University of Kansas, USA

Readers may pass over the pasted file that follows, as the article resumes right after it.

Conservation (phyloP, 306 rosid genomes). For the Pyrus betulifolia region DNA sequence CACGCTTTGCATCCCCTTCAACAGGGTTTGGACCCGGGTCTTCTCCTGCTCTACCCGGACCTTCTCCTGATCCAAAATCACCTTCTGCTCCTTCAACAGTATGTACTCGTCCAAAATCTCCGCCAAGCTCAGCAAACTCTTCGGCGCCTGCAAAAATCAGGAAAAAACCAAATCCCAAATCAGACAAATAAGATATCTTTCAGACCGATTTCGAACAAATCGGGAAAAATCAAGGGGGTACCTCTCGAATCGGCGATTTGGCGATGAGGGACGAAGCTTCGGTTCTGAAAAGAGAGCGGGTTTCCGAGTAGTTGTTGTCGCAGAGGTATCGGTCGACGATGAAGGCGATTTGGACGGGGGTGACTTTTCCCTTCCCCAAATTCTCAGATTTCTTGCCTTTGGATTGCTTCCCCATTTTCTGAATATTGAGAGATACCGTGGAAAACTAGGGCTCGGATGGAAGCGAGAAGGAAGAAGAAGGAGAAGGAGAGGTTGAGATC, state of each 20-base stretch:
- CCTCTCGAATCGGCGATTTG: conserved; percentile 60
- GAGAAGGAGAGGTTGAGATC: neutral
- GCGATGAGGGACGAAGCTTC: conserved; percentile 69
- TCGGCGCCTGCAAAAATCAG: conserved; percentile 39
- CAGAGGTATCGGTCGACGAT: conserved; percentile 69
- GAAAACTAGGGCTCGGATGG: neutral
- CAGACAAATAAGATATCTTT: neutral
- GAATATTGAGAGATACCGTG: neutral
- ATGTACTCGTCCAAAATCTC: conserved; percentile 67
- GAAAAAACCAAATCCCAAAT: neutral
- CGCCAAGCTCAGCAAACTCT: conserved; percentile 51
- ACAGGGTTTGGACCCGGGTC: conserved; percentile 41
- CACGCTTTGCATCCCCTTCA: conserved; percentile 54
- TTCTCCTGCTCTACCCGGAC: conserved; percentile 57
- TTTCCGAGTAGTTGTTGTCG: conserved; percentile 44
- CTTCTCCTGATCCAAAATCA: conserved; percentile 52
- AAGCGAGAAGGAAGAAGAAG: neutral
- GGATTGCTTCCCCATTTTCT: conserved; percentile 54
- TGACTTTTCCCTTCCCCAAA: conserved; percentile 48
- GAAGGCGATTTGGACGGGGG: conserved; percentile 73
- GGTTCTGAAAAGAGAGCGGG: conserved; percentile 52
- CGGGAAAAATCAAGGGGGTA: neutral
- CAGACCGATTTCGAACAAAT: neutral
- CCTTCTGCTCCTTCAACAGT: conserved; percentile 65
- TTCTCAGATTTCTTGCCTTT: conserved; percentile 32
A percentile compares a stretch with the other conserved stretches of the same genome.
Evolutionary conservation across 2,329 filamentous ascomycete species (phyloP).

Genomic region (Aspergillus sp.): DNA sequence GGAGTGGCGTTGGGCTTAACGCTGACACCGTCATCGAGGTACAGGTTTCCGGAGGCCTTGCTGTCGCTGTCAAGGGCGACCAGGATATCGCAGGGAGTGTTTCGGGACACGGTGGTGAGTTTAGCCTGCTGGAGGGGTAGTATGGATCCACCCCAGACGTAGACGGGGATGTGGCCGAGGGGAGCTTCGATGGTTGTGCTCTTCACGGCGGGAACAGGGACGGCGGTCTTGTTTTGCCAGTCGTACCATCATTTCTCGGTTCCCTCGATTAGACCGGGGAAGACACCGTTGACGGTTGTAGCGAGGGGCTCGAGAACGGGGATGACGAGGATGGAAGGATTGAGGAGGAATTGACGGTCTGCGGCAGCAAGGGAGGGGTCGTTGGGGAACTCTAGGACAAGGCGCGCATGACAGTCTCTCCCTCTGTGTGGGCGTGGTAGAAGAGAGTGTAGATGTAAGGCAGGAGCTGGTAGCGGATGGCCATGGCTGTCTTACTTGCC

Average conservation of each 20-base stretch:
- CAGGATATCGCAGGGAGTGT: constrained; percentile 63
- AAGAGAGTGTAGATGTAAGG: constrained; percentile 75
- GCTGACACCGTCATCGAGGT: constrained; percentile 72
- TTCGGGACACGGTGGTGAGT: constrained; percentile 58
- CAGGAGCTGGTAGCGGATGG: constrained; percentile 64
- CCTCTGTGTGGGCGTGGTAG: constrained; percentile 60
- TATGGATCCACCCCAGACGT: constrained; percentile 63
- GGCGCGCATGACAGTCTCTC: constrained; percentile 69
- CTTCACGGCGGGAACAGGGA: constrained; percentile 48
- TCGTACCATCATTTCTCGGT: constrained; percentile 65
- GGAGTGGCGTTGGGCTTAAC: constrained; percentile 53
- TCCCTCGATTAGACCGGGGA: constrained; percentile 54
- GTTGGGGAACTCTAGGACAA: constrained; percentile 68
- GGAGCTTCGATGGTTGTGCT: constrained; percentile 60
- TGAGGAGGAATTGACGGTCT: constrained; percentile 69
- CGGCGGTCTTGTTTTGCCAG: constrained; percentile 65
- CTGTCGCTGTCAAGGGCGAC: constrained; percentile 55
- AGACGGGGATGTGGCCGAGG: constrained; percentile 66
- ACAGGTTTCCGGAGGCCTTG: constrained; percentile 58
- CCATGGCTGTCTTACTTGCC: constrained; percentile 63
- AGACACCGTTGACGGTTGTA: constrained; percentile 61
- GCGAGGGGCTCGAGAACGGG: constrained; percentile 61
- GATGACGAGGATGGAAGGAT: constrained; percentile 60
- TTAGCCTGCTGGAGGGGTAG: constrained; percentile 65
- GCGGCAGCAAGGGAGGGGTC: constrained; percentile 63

Traditionally, scaffold materials for musculoskeletal tissue engineering are either hydrogel-based or solid-based (e.g., polymeric, ceramic, or metallic). We have developed an entirely new class of biomaterials for tissue regeneration based on colloidal gel technology. Colloidal gels are paste-like, shear thinning materials made of nanoparticles that interact through electrostatic forces, van der Waals attraction, and steric hindrance. These materials are thus malleable, they 'set' after placement, and they may facilitate resorption, tissue integration, and rapid tissue remodeling. Thus, colloidal gels possess unique advantages to traditional scaffolds as hydrogels are prone to leaking from the defect site prior to polymerization and because solid scaffolds cannot be molded into an irregularly-shaped defect. Although these materials can be utilized by any application where a moldable material is desirable, our team is exploring their use in cranial defects. We established proof-of-concept of these materials first by exploring oppositely charged poly(D,L-lactic-co-glycolic acid) (PLGA) nanoparticles, where shear thinning and recovery properties were observed. Additionally, the PLGA particles were implanted in rat cranial defects, where enhanced cranial defect regeneration was observed. We are now investigating natural materials, found within the extracellular matrix of tissues that have been modified to perform as colloidal gels. Currently, we are characterizing the shear thinning and recovery properties of different colloidal gel component ratios. In addition, we are also exploring the use of colloids in traditional hydrogels to allow for surgical placement prior to polymerization.